5. Drop in egg production or soft or thin-shelled, misshapen eggs
  6. Swelling around the eyes, neck, and head
  7. Purple discoloration of the wattles, combs and legs

If you suspect your birds may have AI, don't wait - Report It! The Pennsylvania Department of Agriculture (PDA) has a 24-hours-a-day number you can call to report: 717-772-2852.

(Source: USDA APHIS website)

Additional information can be found at the USDA APHIS Defend the Flock Program.

Biosecurity Links

Permitting

What is HPAI

Highly Pathogenic Avian Influenza (HPAI) is a serious disease of poultry and is caused by a highly contagious virus. The detection of HPAI requires rapid elimination of the virus because it is often fatal to poultry species. HPAI in poultry is reportable to the World Organization for Animal Health and may have serious negative effects for the export of poultry products. The goal of response is to quickly contain and eradicate the disease, protecting our poultry industry, and in turn, our nation’s food supply.

Response to HPAI

The Department responds immediately to all reports of Avian Influenza in Pennsylvania. After HPAI (or any H5 or H7 subtypes of the virus in poultry) is identified, quarantines are placed to control movement to prevent the transmission of virus from infected premises to non-infected premises.

Control Areas

A quarantine control area will encompass an infected flock and surrounding flocks within a minimum of a 10 kilometer area. Any movement associated with that control area related to poultry, poultry products, manure, feed, and other related items will be by permit only. Permitting allows premises to make necessary movements without creating an unacceptable risk of disease spread.

Please use the Control Zone Address Checker to determine if your movement (origin and destination) includes a control zone.

Control Areas are released after certain conditions are met. When a Control Area is released, the map in the Control Zone Address Checker will be updated. Frequently asked questions regarding what a Control Area release means can be found in the FAQ tab.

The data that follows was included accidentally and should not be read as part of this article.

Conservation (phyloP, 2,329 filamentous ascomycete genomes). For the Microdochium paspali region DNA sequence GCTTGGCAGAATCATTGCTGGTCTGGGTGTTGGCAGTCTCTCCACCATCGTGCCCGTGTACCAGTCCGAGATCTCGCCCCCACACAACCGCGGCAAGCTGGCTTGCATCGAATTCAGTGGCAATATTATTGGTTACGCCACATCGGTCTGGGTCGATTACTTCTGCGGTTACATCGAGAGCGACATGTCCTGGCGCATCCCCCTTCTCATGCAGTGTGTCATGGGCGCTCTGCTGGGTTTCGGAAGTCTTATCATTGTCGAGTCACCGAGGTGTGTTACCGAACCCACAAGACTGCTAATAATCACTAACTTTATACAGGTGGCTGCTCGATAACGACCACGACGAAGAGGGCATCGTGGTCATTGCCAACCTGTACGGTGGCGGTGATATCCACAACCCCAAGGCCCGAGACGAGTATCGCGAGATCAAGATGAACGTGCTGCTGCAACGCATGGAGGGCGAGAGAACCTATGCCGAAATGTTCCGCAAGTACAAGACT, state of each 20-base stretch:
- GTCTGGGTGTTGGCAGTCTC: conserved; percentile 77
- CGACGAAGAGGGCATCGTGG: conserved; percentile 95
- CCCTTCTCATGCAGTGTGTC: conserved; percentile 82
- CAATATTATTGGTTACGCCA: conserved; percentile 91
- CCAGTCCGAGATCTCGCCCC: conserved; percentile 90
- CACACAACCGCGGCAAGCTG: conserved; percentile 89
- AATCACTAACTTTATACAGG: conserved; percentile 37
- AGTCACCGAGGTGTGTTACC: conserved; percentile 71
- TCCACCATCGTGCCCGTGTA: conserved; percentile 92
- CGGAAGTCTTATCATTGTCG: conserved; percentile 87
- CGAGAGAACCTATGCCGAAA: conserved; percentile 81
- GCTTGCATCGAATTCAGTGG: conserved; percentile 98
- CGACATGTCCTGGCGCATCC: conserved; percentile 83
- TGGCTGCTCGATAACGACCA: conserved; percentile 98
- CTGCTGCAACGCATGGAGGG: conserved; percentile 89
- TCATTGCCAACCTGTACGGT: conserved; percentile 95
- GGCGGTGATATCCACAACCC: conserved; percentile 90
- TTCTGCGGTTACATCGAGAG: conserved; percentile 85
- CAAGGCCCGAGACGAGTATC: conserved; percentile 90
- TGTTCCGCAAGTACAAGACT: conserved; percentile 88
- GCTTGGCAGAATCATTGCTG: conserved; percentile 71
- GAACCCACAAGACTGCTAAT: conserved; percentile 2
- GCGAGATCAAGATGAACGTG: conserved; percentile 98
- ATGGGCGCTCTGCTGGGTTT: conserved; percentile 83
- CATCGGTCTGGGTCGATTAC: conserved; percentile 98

Permits

The Department will use the USDA Emergency Management Response System 2.0 (EMRS2) for permitting movements associated with a control area. EMRS2 is used for permits and permitted movements made into, within, and out of the HPAI Control Area(s). Access to EMRS2 through the “Gateway” during an outbreak will be granted on an as-needed basis for producers located within a control area and access should be requested through Dr. Kellie Hough (kellie.a.hough@usda.gov). In preparation for requesting permits, all poultry premises should be provided to Dr. Hough for entry into EMRS before an outbreak so permits can be requested and processed quickly when needed. The spreadsheet for providing your premises to EMRS, along with introductory materials for a control area, permitting and the Gateway, are available here.

How to get a permit without EMRS2 Gateway Access

All companies are now encouraged to use the EMRS2 Gateway to request permits as this will provide the quickest processing time. If you are unable to log into the EMRS2 Gateway or if you are a company solely involved in the movement of feed or manure, you may still use the online PDA PERMIT APPLICATION TO MOVE – POULTRY, EGGS & OTHER PRODUCTS form. You can attach your supporting documents by choosing the "attach a file" option at the bottom of this form. The Secure Poultry Supply (SPS) Plan for Continuity of Business provides guidelines for permitting movement of poultry and poultry products from flocks which are located in a Control Area, are clinically healthy, and are proven to be not infected with Avian Influenza. The guidelines for permitting are designed to allow continuity of business while effectively managing the risk of virus spread.

What is the SPS and how is it used to help process permit applications

Components of the SPS plan include approved biosecurity plans, surveillance testing, and risk assessments of flocks for which a movement permit for birds or eggs is requested. The Secure Poultry Supply Plan can be broken down into the Secure Egg Supply Plan, the Secure Turkey Supply Plan, the Secure Broiler Supply Plan, and the Secure Upland Game Bird Supply Plan. These plans provide specific guidance for each of these sectors and refer to the NPIP Standard E as a biosecurity plan template. Biosecurity plans must have been evaluated and approved by PDA within the two years prior to the permit request.